Posted: Thursday 15th May 2014 at 12:42 pm

Assemblies responsible for debt owed waste contractors

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The government says it does not owe members of the Environmental Service Providers Association (ESPA) any money and is, therefore, not responsible for the current poor sanitary situation in Accra and Tema.

Giving reasons, the Director of the Environmental Health and Sanitation Directorate of the Ministry of Local Government and Rural Development, Naa Demedeme Lenason, said the solid waste contractors signed an agreement with the assemblies, not the central government, hence it was the assemblies that needed to pay the debt.

Parts of Accra and Tema are engulfed in filth, a situation which has attracted criticisms from the public directed at solid waste contractors for not doing their job.

The ESPA, in reaction, issued a press statement on Monday in which it expressed grave concern over the worsening solid waste management situation in the country but said the government’s indebtedness to its members made it almost impossible for them to perform.

A statement signed by the Executive Secretary, Mrs Ama Adobea Ofori-Antwi, indicated that even though the contractors were committed and had the capacity to help rid the cities of filth, they were restrained by financial resources, largely, as a result of the government’s indebtedness to them.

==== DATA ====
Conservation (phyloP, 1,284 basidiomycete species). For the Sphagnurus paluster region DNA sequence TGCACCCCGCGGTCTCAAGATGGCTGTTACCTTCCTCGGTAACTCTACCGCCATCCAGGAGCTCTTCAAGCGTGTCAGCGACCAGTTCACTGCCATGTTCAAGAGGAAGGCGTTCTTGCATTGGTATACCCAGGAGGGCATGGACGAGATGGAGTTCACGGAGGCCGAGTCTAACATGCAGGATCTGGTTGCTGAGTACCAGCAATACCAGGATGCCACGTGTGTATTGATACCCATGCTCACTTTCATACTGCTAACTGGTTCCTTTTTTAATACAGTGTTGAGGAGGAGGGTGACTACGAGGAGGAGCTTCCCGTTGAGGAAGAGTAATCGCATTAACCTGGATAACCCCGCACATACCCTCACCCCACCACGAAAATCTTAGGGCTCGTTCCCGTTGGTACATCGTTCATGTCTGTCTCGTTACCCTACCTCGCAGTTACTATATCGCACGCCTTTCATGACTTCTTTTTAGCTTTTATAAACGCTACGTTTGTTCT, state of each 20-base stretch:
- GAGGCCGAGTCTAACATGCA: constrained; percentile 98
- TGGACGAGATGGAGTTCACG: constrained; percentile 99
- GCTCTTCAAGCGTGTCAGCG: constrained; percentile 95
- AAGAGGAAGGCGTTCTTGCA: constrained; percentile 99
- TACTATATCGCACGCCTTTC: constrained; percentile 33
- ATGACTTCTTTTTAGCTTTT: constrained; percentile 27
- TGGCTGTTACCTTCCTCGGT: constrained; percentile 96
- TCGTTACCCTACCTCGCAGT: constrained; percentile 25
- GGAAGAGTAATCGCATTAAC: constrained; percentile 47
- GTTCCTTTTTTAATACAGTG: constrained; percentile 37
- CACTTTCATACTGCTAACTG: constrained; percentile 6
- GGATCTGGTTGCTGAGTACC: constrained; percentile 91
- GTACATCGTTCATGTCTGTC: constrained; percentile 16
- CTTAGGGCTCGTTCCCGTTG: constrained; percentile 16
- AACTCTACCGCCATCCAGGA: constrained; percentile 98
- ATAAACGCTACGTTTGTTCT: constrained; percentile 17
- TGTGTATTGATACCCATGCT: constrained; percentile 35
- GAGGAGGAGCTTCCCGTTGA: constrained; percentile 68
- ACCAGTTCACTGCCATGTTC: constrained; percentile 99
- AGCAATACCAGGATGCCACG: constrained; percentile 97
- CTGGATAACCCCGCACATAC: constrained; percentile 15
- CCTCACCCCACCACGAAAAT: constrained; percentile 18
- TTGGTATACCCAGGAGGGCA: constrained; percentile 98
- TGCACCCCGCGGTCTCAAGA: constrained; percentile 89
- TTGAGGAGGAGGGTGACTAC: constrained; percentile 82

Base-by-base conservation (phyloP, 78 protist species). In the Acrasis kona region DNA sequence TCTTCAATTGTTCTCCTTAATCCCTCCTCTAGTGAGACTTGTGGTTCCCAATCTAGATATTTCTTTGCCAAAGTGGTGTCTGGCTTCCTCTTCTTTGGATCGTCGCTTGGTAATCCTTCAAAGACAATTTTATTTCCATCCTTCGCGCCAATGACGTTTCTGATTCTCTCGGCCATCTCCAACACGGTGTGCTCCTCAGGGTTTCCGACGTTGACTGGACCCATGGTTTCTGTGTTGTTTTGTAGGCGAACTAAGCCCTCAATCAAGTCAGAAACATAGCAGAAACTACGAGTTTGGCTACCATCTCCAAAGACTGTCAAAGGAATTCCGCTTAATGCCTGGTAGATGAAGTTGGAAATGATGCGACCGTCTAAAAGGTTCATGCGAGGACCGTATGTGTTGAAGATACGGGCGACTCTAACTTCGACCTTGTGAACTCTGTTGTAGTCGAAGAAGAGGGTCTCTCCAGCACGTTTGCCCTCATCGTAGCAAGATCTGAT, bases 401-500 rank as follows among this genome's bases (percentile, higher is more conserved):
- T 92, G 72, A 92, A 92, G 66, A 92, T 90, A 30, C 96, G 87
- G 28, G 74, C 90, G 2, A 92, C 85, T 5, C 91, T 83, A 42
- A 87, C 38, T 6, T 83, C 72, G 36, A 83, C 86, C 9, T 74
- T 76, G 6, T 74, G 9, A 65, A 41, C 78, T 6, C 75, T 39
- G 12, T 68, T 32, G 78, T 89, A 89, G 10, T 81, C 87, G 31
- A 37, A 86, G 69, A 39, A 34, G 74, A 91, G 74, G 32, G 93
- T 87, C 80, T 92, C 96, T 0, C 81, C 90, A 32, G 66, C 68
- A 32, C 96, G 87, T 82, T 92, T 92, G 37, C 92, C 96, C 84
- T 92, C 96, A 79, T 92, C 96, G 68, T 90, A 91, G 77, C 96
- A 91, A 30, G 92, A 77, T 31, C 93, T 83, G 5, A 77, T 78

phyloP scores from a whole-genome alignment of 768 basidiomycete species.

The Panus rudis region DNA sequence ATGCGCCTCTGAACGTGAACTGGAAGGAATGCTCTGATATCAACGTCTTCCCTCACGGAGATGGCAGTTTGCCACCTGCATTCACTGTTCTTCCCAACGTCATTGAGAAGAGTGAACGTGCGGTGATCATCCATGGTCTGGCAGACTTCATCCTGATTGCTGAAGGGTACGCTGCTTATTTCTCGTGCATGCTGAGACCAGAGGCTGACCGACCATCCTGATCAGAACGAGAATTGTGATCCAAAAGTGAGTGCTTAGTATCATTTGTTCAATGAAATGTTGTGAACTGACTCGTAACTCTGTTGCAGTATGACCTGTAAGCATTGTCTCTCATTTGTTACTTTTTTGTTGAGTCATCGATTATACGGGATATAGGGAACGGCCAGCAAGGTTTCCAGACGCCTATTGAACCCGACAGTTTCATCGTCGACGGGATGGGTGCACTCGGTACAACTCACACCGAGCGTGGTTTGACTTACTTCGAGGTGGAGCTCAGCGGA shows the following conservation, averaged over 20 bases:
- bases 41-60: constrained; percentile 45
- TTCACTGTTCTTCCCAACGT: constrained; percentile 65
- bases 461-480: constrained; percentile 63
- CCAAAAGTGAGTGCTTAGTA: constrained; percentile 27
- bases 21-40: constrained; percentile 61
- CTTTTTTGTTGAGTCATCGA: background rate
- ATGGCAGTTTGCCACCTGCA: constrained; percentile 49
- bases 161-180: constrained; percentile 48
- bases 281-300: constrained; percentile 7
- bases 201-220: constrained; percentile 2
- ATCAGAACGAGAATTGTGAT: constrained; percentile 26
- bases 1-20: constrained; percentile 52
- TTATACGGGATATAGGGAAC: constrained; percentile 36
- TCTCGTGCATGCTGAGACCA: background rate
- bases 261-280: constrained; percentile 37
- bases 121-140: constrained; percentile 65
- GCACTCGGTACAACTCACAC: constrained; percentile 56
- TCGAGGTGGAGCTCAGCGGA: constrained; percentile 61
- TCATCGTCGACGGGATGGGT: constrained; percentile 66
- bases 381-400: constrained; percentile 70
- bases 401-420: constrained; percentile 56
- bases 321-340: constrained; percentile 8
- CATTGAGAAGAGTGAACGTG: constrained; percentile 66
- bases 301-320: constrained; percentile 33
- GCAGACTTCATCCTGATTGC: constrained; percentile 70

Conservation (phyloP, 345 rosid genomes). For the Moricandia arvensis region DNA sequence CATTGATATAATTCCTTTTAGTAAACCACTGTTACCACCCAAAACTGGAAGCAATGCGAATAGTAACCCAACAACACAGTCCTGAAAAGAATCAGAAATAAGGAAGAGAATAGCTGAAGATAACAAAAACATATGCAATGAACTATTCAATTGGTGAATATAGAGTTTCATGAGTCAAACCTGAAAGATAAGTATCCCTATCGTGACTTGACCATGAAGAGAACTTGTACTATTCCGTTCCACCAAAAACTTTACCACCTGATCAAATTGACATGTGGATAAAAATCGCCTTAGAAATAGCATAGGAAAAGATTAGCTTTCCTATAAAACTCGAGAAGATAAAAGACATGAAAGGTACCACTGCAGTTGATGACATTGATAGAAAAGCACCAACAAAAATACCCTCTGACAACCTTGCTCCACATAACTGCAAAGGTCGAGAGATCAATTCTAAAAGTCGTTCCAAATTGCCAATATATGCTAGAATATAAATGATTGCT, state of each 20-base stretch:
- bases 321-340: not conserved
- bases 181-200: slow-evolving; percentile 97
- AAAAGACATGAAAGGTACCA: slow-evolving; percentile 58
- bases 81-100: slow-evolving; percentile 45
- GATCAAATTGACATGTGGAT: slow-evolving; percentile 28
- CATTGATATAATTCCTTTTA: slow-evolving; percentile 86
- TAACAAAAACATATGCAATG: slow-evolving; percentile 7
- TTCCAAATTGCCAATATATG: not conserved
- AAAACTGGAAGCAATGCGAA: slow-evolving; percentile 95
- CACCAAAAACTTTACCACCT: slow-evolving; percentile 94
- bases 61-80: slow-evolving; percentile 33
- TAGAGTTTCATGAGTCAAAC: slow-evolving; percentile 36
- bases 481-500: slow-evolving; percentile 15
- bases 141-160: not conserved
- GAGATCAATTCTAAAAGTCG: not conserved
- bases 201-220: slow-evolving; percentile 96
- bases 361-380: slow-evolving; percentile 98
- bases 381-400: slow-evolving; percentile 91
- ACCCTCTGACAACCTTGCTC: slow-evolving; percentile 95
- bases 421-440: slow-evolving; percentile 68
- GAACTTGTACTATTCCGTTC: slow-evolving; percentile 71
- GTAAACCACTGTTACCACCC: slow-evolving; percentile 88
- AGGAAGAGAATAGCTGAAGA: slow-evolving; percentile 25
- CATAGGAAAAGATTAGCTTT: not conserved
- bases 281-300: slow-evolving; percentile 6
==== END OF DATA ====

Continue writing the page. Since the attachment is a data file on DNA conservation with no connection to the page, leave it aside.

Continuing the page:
According to her, the government owes operators of the Kpone Landfill Site GH¢4 million, the Kumasi Landfill Site nearly GH¢13 million and the Accra Compost Plant at Adjin Kotoku, GH¢40 million. 

She said urgent payment was needed to reverse the worsening sanitary situation in the national capital and in the Harbor City.

But, according to Naa Demedeme, the assemblies were required to pay for the services of the solid waste contractors through their internally generated funds or with part of their District Assemblies Common Fund.

“We can understand if the assemblies ask for the government’s support to settle the debt, but to say that it is the government that is owing the contractors is not true,” he stated. Kpone Landfill Site

Meanwhile, solid waste trucks began to dump waste at the Kpone Landfill Site following the resumption of its operations on Tuesday, Rose Hayford Darko & Benjamin Xornam Glover report from Kpone.

Contrary to reports making the rounds that there was a long queue of trucks awaiting their turn to dump, the site was rather quiet, as trucks arrived one at a time.

The Public Relations Officer of the Tema Metropolitan Assembly (TMA), Mr Frank Asante, explained that the landfill site was constructed to certain standards.

He explained that the facility had four cells which needed to be filled by compacting the waste dumped by the trucks.

According to Mr Asante, two cells are almost full and the volume of garbage directed to the site has necessitated the opening of a new cell.

He said it was the rains that made the ground slippery for the trucks arriving to dump, which somehow slowed down operations.

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